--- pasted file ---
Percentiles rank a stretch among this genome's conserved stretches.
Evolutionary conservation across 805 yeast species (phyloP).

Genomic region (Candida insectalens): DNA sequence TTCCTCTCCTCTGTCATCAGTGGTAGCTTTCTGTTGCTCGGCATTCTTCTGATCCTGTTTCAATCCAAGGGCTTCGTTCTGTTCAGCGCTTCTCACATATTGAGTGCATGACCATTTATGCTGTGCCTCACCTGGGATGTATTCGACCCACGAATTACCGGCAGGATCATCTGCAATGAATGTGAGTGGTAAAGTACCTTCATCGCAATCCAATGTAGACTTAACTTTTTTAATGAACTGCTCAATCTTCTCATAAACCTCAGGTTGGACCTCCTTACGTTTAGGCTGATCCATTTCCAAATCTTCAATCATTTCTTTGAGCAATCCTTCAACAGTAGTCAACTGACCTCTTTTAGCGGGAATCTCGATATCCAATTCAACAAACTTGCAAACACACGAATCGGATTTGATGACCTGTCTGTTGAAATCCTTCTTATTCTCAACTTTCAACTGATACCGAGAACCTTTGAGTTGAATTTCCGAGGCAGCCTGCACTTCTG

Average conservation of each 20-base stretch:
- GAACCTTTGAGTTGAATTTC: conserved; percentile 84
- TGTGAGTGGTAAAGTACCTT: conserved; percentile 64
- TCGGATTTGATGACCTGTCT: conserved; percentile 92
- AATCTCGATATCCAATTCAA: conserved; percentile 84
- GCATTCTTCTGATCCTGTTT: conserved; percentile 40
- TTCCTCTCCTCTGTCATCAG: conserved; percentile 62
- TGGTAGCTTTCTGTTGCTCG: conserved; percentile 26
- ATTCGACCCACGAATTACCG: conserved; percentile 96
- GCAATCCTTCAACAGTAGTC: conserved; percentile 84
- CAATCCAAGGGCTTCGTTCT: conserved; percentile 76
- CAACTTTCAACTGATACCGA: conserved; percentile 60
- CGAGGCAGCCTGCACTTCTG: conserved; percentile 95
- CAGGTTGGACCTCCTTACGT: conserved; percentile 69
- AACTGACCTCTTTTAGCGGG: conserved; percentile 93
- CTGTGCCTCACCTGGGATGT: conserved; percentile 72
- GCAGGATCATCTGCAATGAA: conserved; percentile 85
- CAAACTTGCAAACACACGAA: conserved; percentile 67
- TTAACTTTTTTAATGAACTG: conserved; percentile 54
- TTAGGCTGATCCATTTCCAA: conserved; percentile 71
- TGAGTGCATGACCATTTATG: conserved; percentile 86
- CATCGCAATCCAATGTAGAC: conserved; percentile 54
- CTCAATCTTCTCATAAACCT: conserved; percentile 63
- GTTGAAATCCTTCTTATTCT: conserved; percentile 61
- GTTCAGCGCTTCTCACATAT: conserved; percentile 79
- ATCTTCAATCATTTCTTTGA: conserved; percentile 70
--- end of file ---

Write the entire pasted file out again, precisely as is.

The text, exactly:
Percentiles rank a stretch among this genome's conserved stretches.
Evolutionary conservation across 805 yeast species (phyloP).

Genomic region (Candida insectalens): DNA sequence TTCCTCTCCTCTGTCATCAGTGGTAGCTTTCTGTTGCTCGGCATTCTTCTGATCCTGTTTCAATCCAAGGGCTTCGTTCTGTTCAGCGCTTCTCACATATTGAGTGCATGACCATTTATGCTGTGCCTCACCTGGGATGTATTCGACCCACGAATTACCGGCAGGATCATCTGCAATGAATGTGAGTGGTAAAGTACCTTCATCGCAATCCAATGTAGACTTAACTTTTTTAATGAACTGCTCAATCTTCTCATAAACCTCAGGTTGGACCTCCTTACGTTTAGGCTGATCCATTTCCAAATCTTCAATCATTTCTTTGAGCAATCCTTCAACAGTAGTCAACTGACCTCTTTTAGCGGGAATCTCGATATCCAATTCAACAAACTTGCAAACACACGAATCGGATTTGATGACCTGTCTGTTGAAATCCTTCTTATTCTCAACTTTCAACTGATACCGAGAACCTTTGAGTTGAATTTCCGAGGCAGCCTGCACTTCTG

Average conservation of each 20-base stretch:
- GAACCTTTGAGTTGAATTTC: conserved; percentile 84
- TGTGAGTGGTAAAGTACCTT: conserved; percentile 64
- TCGGATTTGATGACCTGTCT: conserved; percentile 92
- AATCTCGATATCCAATTCAA: conserved; percentile 84
- GCATTCTTCTGATCCTGTTT: conserved; percentile 40
- TTCCTCTCCTCTGTCATCAG: conserved; percentile 62
- TGGTAGCTTTCTGTTGCTCG: conserved; percentile 26
- ATTCGACCCACGAATTACCG: conserved; percentile 96
- GCAATCCTTCAACAGTAGTC: conserved; percentile 84
- CAATCCAAGGGCTTCGTTCT: conserved; percentile 76
- CAACTTTCAACTGATACCGA: conserved; percentile 60
- CGAGGCAGCCTGCACTTCTG: conserved; percentile 95
- CAGGTTGGACCTCCTTACGT: conserved; percentile 69
- AACTGACCTCTTTTAGCGGG: conserved; percentile 93
- CTGTGCCTCACCTGGGATGT: conserved; percentile 72
- GCAGGATCATCTGCAATGAA: conserved; percentile 85
- CAAACTTGCAAACACACGAA: conserved; percentile 67
- TTAACTTTTTTAATGAACTG: conserved; percentile 54
- TTAGGCTGATCCATTTCCAA: conserved; percentile 71
- TGAGTGCATGACCATTTATG: conserved; percentile 86
- CATCGCAATCCAATGTAGAC: conserved; percentile 54
- CTCAATCTTCTCATAAACCT: conserved; percentile 63
- GTTGAAATCCTTCTTATTCT: conserved; percentile 61
- GTTCAGCGCTTCTCACATAT: conserved; percentile 79
- ATCTTCAATCATTTCTTTGA: conserved; percentile 70